R right. I live to, if anybody has ever seen my Instagram, you know, it's just like constant, like period talk. I just love, I remember I, I became so obsessed with the menstrual cycle when they came in, I was in fifth grade when they came and talked, there was a, it was called girls Inc. And they're a fabulous little organization in Atlanta that. Kind of sets out to empower little girls and that sort of thing. And so they talked about the menstrual cycle and it didn't mean a lot to me at the time, but I did think it was really cool because I was like, this is amazing. Like our body like does this every month and we're like fixing a, grow something. And like, it's just insane. And I still am so thrilled about it every time. So when you hear me talk about periods, it's like, It's a good day for me, but

Katie:

probably the only one everybody else in the room was mortified. I'm sure.

Rachel:

I loved it. They give us these coloring pages of like sitting there coloring a uterus and it was just like, top-notch I loved that class, but It was just really cool. And I still think it's cool to this day, how, how our hormones work and what they're doing. It's a little as we'll talk about it. The uterus is a little vengeful, but in regards to the cycles, so like very quick rundown of it because yeah, I think they don't really teach it in like health class to my knowledge as they should, because it's something that happens to women every, every day, if you were at that point in your life So basically there's like two, two phases that you can kind of think of it as, and the first phase is what we call the follicular phase and it starts with your period. And so that day of bright red bleeding, and typically girls start this process around can be as young as eight or nine. And then ideally. You know, it could be as late as 15. You want to talk to your pediatrician if it, if we are at 15 and we still haven't gotten there yet, then that's. You all can have a conversation about, but it kind of is within that range and it starts with bright red bleeding, and that is a point of lowest hormones. So this is a really great time for girls because we get to eat all of the carbs during this time. You are. Insulin sensitive during your period, and maybe even a few days before the two players that you want to think about hormone wise during your period are progesterone and estrogen. Estrogen tends to make you a little bit more insulin sensitive and progesterone is the opposite of that. It's makes you very insulin resistant. That's the hormone we see during the second half of your cycle, as well as during pregnancy that causes all of that insulin resistance. But during that first half where you are menstruating, so days one through seven, that's going to be everybody's very low estrogen, low testosterone, slow. LH is low. FSH is low, it's all super low. So. Just you can I eat smoothie bowls and frappuccinos that whole week because I'm very sensitive insulin. It's super nice. That being said, you can kind of adjust your Bazell profile or your insulin to carb ratios. You may not really need a pre bolus during that first half. Because you're just going to be a little bit more sensitive to insulin. So like, I, for example, have a profile that's about 10%. Lower in every. Lower and basles and higher and insulin to carb ratios. And I use that on my period week. And then after you are finished with your period, you kind of go into a point where estrogen is going to rise a little bit among other things. Testosterone is also increasing as well. And typically. People notice they may get a little bit more sensitive during this time. But generally from what my clients have told me, and what we know about is just that people find this as like where baseline is. So this is a good time for like your basal testing and all of those things you want to, this is when your, your normal kind of baseline is happening.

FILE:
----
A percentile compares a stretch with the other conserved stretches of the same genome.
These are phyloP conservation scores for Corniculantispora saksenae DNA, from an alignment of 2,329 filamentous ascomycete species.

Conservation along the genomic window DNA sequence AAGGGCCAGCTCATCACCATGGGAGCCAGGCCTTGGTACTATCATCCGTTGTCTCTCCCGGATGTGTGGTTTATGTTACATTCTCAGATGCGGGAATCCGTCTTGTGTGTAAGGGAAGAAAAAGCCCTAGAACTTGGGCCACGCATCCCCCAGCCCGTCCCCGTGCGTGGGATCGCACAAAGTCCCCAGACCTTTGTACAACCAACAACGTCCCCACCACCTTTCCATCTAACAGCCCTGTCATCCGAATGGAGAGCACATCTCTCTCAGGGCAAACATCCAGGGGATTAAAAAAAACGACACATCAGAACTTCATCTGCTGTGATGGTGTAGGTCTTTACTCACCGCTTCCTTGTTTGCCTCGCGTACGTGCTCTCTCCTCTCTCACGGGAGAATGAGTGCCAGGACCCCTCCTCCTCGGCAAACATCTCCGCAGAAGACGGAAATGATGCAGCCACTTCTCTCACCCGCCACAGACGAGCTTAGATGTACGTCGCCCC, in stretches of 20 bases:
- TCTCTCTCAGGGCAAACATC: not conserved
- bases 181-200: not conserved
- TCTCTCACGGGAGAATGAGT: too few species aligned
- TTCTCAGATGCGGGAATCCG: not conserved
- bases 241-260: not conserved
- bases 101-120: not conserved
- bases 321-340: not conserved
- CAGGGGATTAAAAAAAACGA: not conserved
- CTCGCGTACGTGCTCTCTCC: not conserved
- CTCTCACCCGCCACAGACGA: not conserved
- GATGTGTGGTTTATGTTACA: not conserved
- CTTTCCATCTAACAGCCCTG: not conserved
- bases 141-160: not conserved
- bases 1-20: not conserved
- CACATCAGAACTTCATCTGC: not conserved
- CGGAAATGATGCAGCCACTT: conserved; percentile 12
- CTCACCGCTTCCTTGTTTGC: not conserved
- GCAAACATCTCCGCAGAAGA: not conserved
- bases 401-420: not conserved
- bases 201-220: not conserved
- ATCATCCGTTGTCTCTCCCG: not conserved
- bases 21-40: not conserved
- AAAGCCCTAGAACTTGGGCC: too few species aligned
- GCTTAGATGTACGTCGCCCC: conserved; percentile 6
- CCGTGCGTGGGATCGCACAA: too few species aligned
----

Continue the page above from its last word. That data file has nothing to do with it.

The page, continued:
Katie: